National Geologic Map Database Project -- U.S. Geological Survey

NOTE: this document contains information on activities of the National Geologic Map Database Project. It is informal, generally time-sensitive material intended for project members, cooperators, and interested parties.

National Geologic Map Database Project

Creating small-scale digital geologic map coverage for the Nation

For many societal and scientific applications, detailed geologic map information of local areas is essential, and the National Geologic Map Database (NGMDB) will provide access to that information where available. Regional maps that cover larger areas in less detail also are essential for many purposes -- such maps provide a regional geologic context for detailed map information and support regional planning decisions. This page describes our efforts to develop regional or national geologic map coverage, in digital format.

Currently, the best available geologic map of the United States is the "Geologic Map of the United States (exclusive of Alaska and Hawaii"), by P.B. King and H.M. Beikman (USGS, 1974, scale 1:2,500,000). A digital version of the map was released in 1994 (Schruben and others, USGS Digital Data Series DDS-11). Click here to view an image of the map.

As described below, the NGMDB has begun a limited effort to create selected small-scale digital geologic maps, to provide a surficial and bedrock geologic framework for the Nation that is more modern and detailed. If you have suggestions for maps that should be included in the NGMDB's collection of on-line regional earth-science maps (including map themes other than geologic maps), please advise the project chief.

Geologic Map of North America

The USGS has essentially finished compiling a relatively detailed map of bedrock geology and marine deposits for North America and extending to South America, Ireland, Siberia, and the north polar region. Commissioned by the Geological Society of America's Decade of North American Geology Project (DNAG), this will be published circa 2003 as a paper map by GSA, at 1:5,000,000-scale. Although smaller-scale than the King-Beikman map referenced above, it is more detailed, essentially representing a 1:2,500,000-scale compilation of many larger-scale maps, reduced to 1:5,000,000 for final compilation, scribing, and printing. The NGMDB project is working with the map compiler (Jack Reed, USGS) to convert the 1:5,000,000-scale maps to digital form. The project also is discussing with the Geological Society of America and the Geological Survey of Canada the feasibility of developing and maintaining from this source map a geologic map database that will be available from several sites including the NGMBD's prototype online map database.

Quaternary Atlas of the United States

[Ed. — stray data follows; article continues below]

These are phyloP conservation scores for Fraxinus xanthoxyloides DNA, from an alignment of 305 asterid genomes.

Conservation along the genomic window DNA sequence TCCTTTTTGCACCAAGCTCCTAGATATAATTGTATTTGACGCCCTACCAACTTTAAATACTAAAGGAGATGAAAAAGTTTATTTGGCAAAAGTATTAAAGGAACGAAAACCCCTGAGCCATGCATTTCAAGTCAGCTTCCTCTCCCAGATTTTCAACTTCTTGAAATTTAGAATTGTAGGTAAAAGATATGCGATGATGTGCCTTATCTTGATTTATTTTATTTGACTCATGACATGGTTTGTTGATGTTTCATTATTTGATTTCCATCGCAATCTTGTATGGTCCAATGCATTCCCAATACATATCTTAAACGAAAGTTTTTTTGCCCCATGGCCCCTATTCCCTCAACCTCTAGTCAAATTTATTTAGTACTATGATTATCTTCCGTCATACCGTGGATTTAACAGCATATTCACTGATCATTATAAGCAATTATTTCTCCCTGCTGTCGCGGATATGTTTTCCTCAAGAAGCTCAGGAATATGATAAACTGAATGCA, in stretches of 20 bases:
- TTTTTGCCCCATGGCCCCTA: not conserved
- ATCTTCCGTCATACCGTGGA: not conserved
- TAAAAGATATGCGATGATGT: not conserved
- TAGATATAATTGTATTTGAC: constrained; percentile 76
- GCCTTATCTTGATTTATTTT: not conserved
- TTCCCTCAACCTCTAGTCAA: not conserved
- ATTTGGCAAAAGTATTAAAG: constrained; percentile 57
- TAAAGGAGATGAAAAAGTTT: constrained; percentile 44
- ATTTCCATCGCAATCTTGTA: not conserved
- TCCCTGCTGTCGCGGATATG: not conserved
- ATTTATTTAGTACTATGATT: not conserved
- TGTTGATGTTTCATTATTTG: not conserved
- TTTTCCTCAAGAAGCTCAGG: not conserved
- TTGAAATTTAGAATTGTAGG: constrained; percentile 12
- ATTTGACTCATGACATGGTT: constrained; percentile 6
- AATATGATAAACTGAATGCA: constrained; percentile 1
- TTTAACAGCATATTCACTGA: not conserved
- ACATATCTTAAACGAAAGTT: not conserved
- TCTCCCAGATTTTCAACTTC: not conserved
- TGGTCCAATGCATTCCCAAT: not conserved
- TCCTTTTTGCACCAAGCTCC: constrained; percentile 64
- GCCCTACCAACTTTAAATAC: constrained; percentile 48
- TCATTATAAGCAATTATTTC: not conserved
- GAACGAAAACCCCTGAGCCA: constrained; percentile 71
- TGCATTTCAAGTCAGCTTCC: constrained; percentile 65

The USGS Quaternary Atlas of the United States project is developing the first systematic map compilation of the surficial mantle that is based on recompilation of more detailed maps. Map scale is 1:1,000,000. Previous treatment of surficial deposits for the conterminous U.S. have been idealized representations at 1:7,500,000-scale or smaller. Hence, the Quaternary Atlas is a unique and potentially valuable resource for regional understanding of the surficial deposits upon which we live. Presently, the Quaternary Atlas covers roughly the eastern 3/5ths of the conterminous U.S. The NGMDB project intends to assist in development of a Quaternary map database that will include information from the Quaternary Atlas.

Map showing the thickness and character of Quaternary sediments in the glaciated area east of the Rocky Mountains

This map, somewhat related to the Quaternary Atlas, has been compiled and published as USGS map I-1970-A, -B, -C, -D (see the index map). Map scale is 1:1,000,000. The digital data are published as USGS DDS-38. The map has been used for a variety of purposes including assessing the contamination potential of aquifers, prioritizing search areas for liquefaction features, general geologic framework in support of various hydrologic studies (e.g., the Groundwater Atlas of the United States, and NAWQA and RASA projects), and as input to habitat delineation studies. A reduced-scale plot of the entire map area also has been published, as USGS OFR93-543 (see a low-resolution image of that plot). Or, view two selected files showing part of the map -- surficial geology and thickness of Quaternary sediment. This map will eventually become part of the NGMDB prototype online map database. For further information, contact the author, Dave Soller (USGS).

This page is <URL:>
Maintained by Dave Soller
last update: May 10, 2005